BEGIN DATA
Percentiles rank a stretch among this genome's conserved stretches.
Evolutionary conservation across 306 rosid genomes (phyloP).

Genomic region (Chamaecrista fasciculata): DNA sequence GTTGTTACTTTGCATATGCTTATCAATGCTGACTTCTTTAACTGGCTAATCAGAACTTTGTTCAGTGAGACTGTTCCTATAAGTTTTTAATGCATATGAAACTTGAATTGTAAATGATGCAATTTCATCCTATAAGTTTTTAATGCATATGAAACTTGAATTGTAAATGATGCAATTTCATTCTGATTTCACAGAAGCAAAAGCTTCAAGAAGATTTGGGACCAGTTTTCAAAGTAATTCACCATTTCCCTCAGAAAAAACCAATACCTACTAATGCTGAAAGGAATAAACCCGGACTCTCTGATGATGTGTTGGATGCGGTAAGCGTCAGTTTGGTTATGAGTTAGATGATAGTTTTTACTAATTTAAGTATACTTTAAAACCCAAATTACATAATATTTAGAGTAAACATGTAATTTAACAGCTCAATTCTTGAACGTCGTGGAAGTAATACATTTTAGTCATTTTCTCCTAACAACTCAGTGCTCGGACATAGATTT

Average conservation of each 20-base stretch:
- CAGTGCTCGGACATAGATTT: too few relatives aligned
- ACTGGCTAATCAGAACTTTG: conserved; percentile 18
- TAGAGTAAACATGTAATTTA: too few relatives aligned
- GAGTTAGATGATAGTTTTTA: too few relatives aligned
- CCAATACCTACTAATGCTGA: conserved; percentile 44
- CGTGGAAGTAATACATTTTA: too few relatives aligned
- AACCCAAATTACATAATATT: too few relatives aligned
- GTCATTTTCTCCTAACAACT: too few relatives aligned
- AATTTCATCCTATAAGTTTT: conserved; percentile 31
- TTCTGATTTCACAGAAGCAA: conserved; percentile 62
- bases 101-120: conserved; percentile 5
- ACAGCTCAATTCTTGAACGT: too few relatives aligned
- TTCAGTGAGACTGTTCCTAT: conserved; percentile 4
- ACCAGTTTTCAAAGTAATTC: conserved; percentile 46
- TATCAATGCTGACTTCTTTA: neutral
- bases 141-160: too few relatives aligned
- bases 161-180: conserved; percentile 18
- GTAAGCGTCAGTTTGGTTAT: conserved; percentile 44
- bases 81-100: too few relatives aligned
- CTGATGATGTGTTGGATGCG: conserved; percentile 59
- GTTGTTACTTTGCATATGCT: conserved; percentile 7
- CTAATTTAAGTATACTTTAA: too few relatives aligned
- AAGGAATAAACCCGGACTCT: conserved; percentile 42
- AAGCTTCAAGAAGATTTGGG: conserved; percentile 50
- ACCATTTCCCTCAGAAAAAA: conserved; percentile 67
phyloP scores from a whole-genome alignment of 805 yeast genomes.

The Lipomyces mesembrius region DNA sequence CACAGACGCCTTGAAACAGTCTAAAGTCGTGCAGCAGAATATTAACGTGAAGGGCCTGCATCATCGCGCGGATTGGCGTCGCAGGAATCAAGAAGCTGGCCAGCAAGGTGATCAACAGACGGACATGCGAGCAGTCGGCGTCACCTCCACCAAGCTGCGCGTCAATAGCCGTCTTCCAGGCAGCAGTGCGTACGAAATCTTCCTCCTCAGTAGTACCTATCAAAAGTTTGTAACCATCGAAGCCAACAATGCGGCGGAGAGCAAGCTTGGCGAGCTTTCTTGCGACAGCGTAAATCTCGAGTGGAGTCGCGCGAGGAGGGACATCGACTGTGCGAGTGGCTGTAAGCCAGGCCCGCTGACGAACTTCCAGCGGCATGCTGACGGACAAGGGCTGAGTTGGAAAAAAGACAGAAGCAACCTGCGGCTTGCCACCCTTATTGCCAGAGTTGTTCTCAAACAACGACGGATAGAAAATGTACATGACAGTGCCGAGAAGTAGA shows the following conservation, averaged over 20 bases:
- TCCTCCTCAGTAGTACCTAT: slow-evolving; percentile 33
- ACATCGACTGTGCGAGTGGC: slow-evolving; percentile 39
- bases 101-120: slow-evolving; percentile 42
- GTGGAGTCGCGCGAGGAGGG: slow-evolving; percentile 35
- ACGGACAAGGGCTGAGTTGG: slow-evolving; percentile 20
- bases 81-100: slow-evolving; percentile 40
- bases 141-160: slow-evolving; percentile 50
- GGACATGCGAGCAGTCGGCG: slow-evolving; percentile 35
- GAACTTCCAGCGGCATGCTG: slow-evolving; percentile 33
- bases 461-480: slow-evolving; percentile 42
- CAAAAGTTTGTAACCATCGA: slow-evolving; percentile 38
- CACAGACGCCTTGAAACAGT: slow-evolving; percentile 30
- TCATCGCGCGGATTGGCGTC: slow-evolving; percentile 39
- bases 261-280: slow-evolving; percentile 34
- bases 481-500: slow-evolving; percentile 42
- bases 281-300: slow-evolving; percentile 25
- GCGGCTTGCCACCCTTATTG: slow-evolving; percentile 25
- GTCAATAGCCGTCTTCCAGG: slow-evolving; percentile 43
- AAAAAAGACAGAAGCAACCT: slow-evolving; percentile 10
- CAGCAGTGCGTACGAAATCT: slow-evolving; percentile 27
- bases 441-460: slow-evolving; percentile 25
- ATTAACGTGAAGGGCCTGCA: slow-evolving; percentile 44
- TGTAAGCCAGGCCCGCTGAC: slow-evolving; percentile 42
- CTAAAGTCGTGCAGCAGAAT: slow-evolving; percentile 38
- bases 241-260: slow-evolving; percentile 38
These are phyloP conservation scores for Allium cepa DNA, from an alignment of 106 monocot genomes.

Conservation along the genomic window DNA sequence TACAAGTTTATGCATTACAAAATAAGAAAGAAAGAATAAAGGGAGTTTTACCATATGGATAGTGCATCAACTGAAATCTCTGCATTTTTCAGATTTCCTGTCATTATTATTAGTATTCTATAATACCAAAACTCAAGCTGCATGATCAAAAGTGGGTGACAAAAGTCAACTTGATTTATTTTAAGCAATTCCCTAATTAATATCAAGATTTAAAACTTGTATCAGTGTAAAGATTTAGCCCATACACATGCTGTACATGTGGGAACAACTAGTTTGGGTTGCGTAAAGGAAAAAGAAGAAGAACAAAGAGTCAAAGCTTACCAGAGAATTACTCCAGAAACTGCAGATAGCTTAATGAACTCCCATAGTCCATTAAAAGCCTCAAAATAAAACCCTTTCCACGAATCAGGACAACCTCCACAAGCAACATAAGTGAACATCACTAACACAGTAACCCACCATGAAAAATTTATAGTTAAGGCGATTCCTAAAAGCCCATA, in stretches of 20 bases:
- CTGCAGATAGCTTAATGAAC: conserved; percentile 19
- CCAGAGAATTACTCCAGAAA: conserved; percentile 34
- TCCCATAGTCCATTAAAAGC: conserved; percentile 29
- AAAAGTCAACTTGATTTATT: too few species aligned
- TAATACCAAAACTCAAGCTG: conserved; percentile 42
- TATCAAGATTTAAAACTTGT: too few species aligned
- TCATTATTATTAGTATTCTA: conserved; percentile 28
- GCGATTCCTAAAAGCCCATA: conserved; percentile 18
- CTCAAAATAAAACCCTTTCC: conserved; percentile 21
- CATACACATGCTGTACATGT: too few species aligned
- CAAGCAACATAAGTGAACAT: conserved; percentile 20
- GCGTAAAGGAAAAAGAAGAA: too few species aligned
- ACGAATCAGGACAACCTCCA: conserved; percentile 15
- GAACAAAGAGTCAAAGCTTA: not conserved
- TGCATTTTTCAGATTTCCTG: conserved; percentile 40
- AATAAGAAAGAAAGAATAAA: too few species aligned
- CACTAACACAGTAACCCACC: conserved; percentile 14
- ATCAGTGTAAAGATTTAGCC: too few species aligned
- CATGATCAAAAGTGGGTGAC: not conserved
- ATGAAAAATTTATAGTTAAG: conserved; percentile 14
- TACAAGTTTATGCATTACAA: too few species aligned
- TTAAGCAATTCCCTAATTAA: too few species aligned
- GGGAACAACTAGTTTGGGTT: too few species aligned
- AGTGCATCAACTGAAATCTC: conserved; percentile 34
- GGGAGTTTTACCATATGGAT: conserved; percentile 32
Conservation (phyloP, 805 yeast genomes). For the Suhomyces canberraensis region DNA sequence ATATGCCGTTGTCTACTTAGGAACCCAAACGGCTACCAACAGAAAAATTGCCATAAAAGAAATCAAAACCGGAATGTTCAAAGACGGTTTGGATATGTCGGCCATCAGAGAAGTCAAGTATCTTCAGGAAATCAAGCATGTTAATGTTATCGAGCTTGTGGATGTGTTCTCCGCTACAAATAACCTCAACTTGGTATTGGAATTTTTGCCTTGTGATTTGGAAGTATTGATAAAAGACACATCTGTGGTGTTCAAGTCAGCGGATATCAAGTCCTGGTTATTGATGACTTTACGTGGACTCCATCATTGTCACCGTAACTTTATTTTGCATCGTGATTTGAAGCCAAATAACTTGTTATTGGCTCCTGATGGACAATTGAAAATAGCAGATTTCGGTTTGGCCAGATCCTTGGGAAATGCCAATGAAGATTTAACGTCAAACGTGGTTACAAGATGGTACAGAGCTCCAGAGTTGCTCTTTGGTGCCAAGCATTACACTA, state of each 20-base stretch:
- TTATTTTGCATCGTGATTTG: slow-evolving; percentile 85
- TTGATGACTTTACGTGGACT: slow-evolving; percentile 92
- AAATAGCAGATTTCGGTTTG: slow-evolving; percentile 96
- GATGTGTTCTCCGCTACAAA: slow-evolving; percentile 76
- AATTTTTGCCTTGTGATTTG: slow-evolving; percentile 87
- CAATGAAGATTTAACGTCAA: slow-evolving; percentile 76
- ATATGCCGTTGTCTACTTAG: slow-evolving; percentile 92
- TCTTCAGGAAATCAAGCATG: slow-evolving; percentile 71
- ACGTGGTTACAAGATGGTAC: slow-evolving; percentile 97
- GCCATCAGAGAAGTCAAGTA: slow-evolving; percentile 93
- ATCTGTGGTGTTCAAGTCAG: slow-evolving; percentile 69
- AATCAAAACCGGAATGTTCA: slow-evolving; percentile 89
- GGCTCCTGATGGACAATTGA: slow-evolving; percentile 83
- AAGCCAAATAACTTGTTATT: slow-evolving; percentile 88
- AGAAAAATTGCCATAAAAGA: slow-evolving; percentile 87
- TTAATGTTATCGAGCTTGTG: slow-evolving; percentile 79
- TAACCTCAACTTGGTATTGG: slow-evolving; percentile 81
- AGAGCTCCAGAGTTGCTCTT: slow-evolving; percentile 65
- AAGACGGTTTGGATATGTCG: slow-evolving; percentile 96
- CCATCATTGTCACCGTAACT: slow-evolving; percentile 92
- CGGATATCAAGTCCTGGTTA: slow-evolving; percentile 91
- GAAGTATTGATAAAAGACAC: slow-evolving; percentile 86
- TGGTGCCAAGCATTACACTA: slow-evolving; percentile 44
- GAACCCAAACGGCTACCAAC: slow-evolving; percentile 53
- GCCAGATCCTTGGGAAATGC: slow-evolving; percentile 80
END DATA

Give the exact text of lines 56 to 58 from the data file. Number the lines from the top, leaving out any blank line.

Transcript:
- bases 241-260: slow-evolving; percentile 38
These are phyloP conservation scores for Allium cepa DNA, from an alignment of 106 monocot genomes.

Conservation along the genomic window DNA sequence TACAAGTTTATGCATTACAAAATAAGAAAGAAAGAATAAAGGGAGTTTTACCATATGGATAGTGCATCAACTGAAATCTCTGCATTTTTCAGATTTCCTGTCATTATTATTAGTATTCTATAATACCAAAACTCAAGCTGCATGATCAAAAGTGGGTGACAAAAGTCAACTTGATTTATTTTAAGCAATTCCCTAATTAATATCAAGATTTAAAACTTGTATCAGTGTAAAGATTTAGCCCATACACATGCTGTACATGTGGGAACAACTAGTTTGGGTTGCGTAAAGGAAAAAGAAGAAGAACAAAGAGTCAAAGCTTACCAGAGAATTACTCCAGAAACTGCAGATAGCTTAATGAACTCCCATAGTCCATTAAAAGCCTCAAAATAAAACCCTTTCCACGAATCAGGACAACCTCCACAAGCAACATAAGTGAACATCACTAACACAGTAACCCACCATGAAAAATTTATAGTTAAGGCGATTCCTAAAAGCCCATA, in stretches of 20 bases: